One of the habits that can lead to better photos is to ask yourself a very simple question after you take a photo: what would make it better?
Every time you take a photo, take some time to review it on your camera’s LCD, and look for ways you can make it better. It could be simple things like “wait until that flower stops moving in the air” or it could be more artistic stuff like “change my position so the image has more natural lines to guide the viewer through the frame.” Just look for something, anything.
And then, make that change you thought of, and repeat the process again: asking yourself “what would make this photo better?” Keep doing that until your answer is “nothing” or “I have no idea!” — but think hard about it! You don’t want to get home, review the photos on your computer and say to yourself, “oh no! I should’ve composed it like this instead.”
I think when we first see something in nature, we have a tendency to photograph it very simply — to take a “snapshot” or just an image to document our sighting. But, if we keep asking ourselves “what would make this image better?”, then we’ll eventually end up with the best image we can create.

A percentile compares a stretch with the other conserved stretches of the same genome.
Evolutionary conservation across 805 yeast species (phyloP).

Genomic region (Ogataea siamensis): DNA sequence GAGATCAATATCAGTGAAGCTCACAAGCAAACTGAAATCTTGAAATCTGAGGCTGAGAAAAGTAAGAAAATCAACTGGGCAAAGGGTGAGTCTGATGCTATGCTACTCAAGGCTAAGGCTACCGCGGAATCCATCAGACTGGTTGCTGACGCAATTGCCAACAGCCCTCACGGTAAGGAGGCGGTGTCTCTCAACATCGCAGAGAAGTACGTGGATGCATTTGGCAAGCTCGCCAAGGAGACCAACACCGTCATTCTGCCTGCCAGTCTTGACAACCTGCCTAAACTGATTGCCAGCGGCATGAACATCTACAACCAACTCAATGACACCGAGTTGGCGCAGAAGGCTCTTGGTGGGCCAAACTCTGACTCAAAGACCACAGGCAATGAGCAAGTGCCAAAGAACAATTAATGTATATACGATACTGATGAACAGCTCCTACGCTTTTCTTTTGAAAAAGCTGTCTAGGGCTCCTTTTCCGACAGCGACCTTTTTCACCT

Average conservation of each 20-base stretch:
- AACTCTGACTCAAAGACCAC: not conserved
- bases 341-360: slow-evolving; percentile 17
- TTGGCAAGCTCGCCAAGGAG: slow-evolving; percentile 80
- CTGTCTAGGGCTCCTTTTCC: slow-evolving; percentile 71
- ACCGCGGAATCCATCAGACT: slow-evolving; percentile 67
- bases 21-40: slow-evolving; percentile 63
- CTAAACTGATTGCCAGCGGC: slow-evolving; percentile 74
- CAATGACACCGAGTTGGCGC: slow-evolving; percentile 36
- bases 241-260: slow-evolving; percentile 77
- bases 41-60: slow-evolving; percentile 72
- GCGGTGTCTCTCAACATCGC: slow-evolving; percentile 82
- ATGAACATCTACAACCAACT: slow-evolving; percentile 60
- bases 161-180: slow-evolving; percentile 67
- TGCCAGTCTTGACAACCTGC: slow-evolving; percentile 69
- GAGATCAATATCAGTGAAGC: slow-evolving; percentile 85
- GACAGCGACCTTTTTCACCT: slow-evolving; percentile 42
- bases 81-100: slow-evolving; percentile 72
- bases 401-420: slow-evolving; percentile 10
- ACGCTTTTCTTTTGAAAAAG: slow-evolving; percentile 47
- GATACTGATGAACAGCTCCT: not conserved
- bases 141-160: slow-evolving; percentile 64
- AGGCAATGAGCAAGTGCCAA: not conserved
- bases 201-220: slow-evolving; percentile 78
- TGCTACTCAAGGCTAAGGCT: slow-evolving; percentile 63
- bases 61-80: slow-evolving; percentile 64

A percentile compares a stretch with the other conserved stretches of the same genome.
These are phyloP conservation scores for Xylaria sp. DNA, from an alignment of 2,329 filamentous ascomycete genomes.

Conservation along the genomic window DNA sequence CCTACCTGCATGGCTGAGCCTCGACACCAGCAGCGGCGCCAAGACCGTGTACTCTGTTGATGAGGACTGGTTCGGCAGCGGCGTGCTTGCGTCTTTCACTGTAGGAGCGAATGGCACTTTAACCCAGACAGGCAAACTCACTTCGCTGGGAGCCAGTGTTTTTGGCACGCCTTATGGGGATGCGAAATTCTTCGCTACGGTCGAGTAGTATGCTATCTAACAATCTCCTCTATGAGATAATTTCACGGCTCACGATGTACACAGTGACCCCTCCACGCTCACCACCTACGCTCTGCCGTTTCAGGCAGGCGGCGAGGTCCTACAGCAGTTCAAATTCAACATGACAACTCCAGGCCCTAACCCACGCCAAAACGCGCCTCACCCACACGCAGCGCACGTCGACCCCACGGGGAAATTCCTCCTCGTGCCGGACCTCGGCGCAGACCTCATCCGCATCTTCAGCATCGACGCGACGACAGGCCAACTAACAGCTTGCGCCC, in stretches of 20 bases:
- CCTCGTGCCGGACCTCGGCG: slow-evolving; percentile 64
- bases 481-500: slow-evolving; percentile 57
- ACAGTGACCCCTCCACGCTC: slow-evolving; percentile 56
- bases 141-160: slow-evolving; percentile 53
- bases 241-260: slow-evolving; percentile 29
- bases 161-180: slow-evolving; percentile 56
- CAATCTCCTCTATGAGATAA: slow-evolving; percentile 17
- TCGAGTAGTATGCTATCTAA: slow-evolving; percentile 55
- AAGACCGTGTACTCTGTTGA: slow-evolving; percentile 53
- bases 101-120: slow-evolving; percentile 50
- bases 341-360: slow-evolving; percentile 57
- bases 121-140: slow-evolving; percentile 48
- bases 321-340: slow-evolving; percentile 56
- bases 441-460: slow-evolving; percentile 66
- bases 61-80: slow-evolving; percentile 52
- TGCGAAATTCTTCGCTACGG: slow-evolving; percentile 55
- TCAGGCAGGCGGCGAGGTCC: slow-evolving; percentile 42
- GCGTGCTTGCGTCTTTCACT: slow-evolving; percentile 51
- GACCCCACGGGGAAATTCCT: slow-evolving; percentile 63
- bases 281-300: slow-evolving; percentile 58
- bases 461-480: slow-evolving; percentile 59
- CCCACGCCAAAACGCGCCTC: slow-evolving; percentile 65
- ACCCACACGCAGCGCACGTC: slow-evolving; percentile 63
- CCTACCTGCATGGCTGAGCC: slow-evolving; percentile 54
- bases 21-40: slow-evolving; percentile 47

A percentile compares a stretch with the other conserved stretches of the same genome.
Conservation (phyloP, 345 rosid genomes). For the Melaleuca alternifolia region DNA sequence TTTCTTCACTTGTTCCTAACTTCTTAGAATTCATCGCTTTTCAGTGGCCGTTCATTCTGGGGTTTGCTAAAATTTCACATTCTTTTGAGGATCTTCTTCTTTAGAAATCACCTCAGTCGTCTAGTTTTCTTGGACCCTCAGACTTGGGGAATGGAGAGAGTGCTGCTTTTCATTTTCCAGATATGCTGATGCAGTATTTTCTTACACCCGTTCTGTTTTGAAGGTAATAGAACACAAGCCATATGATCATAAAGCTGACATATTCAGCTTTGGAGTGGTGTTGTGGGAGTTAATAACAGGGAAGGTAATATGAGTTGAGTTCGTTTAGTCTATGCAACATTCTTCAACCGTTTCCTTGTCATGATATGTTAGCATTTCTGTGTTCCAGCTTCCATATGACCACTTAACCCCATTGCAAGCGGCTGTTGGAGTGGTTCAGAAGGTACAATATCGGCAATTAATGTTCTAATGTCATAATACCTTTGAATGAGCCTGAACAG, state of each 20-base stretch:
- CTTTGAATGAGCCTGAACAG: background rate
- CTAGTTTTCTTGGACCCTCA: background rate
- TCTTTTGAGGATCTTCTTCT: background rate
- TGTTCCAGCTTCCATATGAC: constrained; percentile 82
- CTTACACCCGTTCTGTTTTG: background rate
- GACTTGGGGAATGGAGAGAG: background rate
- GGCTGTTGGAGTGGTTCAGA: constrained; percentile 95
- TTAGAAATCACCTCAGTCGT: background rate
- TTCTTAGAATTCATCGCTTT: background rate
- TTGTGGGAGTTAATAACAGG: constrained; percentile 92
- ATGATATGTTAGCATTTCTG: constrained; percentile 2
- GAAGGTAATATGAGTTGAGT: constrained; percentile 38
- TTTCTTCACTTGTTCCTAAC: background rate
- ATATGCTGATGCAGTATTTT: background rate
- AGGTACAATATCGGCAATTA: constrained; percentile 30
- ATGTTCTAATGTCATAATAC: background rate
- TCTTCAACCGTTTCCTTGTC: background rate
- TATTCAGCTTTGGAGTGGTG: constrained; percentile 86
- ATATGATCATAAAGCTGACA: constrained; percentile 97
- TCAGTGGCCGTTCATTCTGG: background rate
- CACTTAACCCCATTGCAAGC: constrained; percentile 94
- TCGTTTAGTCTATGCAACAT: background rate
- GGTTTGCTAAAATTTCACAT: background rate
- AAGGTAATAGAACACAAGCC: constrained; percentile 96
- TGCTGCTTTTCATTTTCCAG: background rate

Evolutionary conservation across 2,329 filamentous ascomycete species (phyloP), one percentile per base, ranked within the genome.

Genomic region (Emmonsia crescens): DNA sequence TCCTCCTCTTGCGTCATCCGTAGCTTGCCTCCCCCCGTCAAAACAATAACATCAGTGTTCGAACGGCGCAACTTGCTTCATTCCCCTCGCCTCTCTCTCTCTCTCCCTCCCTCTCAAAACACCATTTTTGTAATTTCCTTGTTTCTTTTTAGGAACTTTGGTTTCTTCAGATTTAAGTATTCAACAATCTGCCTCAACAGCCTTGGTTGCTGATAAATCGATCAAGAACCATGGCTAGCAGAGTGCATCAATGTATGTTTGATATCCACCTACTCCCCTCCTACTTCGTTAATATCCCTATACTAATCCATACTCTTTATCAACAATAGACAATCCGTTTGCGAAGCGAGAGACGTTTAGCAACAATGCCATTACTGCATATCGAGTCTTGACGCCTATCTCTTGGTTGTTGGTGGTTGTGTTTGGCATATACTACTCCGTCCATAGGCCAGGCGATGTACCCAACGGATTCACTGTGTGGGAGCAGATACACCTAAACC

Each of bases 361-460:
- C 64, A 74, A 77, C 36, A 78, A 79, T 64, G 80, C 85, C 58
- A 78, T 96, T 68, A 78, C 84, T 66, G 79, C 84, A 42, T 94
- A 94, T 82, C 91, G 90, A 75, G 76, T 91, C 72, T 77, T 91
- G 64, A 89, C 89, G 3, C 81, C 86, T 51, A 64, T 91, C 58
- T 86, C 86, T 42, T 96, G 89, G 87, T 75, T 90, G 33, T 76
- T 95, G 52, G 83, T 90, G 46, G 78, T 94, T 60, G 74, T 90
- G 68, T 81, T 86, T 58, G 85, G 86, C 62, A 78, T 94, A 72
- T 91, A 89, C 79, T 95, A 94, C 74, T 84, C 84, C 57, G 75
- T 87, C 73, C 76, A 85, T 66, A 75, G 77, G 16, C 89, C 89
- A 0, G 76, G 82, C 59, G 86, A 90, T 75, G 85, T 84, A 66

Sometimes it’s hard reviewing your photos like this outdoors, because the bright sunlight makes it difficult to see your LCD. But, it helps if you move to a shaded area (or just turn your back to the sun), or you can use a HoodLoupe (one of the things I love about mirrorless cameras is that this kind of thing is built-in since they have an electronic viewfinder).
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About the Author: Steve Berardi is a nature photographer, software engineer, and founder of PhotoNaturalist. You can usually find him hiking in the beautiful mountains and deserts of southern California.